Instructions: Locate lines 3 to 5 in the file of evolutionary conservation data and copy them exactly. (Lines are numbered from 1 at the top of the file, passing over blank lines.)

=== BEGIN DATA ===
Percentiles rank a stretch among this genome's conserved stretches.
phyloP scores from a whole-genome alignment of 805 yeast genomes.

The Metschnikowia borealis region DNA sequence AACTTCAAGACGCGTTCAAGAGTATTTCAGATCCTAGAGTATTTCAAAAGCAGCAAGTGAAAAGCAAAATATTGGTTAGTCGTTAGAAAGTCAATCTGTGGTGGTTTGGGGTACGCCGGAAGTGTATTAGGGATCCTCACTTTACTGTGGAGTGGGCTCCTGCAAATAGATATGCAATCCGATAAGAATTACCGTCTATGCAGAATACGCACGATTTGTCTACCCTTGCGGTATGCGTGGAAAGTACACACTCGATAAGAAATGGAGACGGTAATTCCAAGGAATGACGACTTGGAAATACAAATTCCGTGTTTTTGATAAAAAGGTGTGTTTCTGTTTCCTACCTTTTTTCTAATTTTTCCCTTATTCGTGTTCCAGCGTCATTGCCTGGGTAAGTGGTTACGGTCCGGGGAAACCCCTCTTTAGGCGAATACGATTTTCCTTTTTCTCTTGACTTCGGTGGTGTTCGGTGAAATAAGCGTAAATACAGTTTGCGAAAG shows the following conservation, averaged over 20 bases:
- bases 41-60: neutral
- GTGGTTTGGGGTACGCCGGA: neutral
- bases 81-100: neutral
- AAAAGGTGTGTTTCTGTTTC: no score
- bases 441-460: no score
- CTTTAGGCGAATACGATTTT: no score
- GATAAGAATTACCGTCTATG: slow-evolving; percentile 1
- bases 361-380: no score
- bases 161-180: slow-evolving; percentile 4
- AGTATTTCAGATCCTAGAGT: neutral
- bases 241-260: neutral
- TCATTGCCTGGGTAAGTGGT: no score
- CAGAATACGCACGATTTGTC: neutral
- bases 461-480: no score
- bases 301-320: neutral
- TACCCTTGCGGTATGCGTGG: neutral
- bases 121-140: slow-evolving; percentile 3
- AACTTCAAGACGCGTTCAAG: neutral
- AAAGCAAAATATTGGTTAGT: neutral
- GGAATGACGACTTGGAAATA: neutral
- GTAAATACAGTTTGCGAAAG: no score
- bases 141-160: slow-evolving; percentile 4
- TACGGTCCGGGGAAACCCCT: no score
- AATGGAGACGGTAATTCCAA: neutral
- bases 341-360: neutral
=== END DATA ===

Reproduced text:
The Metschnikowia borealis region DNA sequence AACTTCAAGACGCGTTCAAGAGTATTTCAGATCCTAGAGTATTTCAAAAGCAGCAAGTGAAAAGCAAAATATTGGTTAGTCGTTAGAAAGTCAATCTGTGGTGGTTTGGGGTACGCCGGAAGTGTATTAGGGATCCTCACTTTACTGTGGAGTGGGCTCCTGCAAATAGATATGCAATCCGATAAGAATTACCGTCTATGCAGAATACGCACGATTTGTCTACCCTTGCGGTATGCGTGGAAAGTACACACTCGATAAGAAATGGAGACGGTAATTCCAAGGAATGACGACTTGGAAATACAAATTCCGTGTTTTTGATAAAAAGGTGTGTTTCTGTTTCCTACCTTTTTTCTAATTTTTCCCTTATTCGTGTTCCAGCGTCATTGCCTGGGTAAGTGGTTACGGTCCGGGGAAACCCCTCTTTAGGCGAATACGATTTTCCTTTTTCTCTTGACTTCGGTGGTGTTCGGTGAAATAAGCGTAAATACAGTTTGCGAAAG shows the following conservation, averaged over 20 bases:
- bases 41-60: neutral
- GTGGTTTGGGGTACGCCGGA: neutral